In general, DNA-based techniques have the advantage that they are actually 'science', as originally developed by scientists looking for useful research tools and facing some possibility of falsification, embarassing retractions, etc. It requires some skill, and considerable attention to good standards of cleanliness, bench technique, etc.(especially if PCR is involved; that technique is practically black magic it's so good at picking up otherwise impossible to detect DNA; but it is equally good at amplifying your accidental contamination of the sample by a few orders of magnitude)

Much of the rest of forensic 'science', is little better than polygraphs and phrenology. 'Bite mark analysis', in particular, is a tragicomedy.

Comment: Interesting... (Score 1) 502

by fuzzyfuzzyfungus (#49592469) Attached to: Tesla Announces Home Battery System
The consumer version bears a disconcerting resemblance to a coffin for a particularly obese child; but I'm liking the looks of the rack-based unit.

This might have something to do with a recent spate of obnoxious fights with some of our APC UPSes and their surprisingly touchy and death-prone lead acid battery modules. Even when the UPSes themselves arent' dropping dead, swapping out SLA modules every 2-3 years, at best, gets real old, real fast.

Comment: Re: Ted Lieu (Score 1) 172

He is probably the most effective example in reasonably contemporary history. Which isn't terribly impressive given that most people couldn't actually tell you what he was for or against, his activities had no visible effect on any federal activity he was against, and he ended up getting executed, and his main assistant sent to ADX Florence to rot more or less without controversy.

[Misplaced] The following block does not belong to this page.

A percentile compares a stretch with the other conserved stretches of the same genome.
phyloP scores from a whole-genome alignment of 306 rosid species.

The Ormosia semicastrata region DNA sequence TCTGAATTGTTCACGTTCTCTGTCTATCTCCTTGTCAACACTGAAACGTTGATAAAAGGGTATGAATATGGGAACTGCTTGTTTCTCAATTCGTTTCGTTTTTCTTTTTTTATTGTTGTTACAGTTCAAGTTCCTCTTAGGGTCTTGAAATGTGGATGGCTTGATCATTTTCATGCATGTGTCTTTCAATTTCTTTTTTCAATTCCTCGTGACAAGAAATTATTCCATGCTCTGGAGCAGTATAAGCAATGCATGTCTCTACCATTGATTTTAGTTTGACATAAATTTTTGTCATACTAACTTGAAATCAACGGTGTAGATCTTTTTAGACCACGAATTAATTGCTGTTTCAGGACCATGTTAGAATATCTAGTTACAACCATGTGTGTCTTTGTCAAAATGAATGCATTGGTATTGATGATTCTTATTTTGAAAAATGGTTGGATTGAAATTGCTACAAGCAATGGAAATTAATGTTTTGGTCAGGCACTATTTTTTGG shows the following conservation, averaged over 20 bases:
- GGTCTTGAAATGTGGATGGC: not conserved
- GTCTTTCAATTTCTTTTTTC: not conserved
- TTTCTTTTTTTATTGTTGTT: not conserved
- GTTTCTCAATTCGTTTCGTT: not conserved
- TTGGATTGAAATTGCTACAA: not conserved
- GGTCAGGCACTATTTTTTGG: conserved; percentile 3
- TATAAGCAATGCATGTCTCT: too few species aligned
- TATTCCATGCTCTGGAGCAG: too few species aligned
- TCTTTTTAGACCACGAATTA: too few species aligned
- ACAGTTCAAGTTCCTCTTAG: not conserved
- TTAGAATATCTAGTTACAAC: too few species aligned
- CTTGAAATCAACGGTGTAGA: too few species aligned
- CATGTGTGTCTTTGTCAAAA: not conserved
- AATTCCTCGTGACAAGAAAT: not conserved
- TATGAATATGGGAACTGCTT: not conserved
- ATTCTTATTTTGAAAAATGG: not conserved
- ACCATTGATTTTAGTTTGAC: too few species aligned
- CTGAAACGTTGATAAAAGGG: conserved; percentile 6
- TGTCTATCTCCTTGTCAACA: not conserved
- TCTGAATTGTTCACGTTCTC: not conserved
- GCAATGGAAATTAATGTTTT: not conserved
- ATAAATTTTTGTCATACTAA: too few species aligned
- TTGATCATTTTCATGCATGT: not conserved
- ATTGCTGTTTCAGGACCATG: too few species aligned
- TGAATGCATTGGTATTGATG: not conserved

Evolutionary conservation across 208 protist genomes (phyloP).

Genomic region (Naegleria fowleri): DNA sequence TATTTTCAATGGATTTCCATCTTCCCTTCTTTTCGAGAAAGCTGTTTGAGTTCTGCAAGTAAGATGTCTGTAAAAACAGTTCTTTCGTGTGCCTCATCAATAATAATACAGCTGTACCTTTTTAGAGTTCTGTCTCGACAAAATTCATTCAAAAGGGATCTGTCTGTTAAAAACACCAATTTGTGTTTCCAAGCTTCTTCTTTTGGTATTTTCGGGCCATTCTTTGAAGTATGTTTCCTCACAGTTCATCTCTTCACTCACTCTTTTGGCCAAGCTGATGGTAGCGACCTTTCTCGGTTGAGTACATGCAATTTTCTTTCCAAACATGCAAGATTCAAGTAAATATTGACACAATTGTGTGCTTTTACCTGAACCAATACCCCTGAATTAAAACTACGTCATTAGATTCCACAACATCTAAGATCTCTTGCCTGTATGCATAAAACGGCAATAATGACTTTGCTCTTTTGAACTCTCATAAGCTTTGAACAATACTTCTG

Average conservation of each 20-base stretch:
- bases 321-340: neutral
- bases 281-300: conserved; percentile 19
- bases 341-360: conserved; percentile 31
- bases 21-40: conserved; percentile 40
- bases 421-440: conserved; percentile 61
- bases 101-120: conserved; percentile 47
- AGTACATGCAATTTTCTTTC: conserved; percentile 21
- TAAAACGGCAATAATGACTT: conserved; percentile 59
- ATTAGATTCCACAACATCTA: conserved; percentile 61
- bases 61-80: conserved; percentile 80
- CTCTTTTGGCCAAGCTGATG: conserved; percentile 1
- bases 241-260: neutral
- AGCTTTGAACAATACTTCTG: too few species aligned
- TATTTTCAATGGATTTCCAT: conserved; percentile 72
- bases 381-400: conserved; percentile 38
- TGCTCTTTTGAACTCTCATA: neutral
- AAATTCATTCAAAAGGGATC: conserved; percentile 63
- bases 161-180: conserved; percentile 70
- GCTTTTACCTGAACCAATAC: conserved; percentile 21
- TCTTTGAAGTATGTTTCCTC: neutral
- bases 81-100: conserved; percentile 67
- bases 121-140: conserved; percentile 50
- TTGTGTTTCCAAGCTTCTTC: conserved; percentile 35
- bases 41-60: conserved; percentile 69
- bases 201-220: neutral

Also (like most people who want to get some asymmetric warfare done) he didn't bother with the abject futility of a gun battle against superior forces, and opted for explosives and stealth instead.

Definitely the best example available; but not...exactly...a striking demonstration of effectiveness.

Comment: Re: Ted Lieu (Score 2) 172

People do enjoy saying that; but that doesn't seem to change the more or less total absence of any repressive measures, activities, or persons being literally shot down. Maybe whoever pinged a few rounds off the NSA's windows deserves some credit for effort; but he's pretty lonely. Hell, the last person to even unnerve the DC area was probably the beltway sniper, and he was some shithead gunning for his ex wife or something. Seriously guys, let's see some blood of patriots and tyrants, or the admission that guns are a fun hobby; but spare us the empty chest-beating nonsense.

A committee is a life form with six or more legs and no brain. -- Lazarus Long, "Time Enough For Love"